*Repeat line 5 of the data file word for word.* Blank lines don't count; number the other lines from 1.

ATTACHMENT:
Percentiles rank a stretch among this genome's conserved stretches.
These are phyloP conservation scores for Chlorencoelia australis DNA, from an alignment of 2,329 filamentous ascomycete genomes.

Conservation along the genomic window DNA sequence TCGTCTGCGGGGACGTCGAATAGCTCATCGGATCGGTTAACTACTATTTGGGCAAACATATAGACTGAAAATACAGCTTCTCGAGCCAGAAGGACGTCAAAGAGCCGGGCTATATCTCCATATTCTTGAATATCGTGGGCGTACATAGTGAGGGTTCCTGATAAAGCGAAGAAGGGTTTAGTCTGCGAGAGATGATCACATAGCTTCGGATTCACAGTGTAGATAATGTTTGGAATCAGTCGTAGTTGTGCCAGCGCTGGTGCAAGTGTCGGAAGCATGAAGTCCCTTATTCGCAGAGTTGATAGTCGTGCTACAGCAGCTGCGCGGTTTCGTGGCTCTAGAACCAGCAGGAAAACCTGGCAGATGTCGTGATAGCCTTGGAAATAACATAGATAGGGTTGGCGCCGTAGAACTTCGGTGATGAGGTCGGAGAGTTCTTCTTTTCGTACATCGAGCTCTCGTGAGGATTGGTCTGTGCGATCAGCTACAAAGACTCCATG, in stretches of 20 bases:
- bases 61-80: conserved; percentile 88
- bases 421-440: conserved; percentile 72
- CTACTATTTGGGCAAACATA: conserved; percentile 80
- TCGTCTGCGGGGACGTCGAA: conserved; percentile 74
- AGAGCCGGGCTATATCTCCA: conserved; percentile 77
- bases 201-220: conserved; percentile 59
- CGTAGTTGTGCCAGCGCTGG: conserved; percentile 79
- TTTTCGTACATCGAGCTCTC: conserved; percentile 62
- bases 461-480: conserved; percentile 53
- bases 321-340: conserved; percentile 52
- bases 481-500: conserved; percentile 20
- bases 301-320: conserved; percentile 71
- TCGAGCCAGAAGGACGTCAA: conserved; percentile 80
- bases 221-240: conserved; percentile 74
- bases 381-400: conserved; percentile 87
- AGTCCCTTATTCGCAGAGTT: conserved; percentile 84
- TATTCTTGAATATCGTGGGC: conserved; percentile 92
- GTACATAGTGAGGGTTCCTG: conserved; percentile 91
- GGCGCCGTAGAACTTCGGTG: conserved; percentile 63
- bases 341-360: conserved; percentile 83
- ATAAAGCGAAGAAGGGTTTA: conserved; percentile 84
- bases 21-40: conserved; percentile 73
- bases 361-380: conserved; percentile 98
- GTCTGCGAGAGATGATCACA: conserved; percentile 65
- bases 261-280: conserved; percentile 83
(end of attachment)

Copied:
- bases 421-440: conserved; percentile 72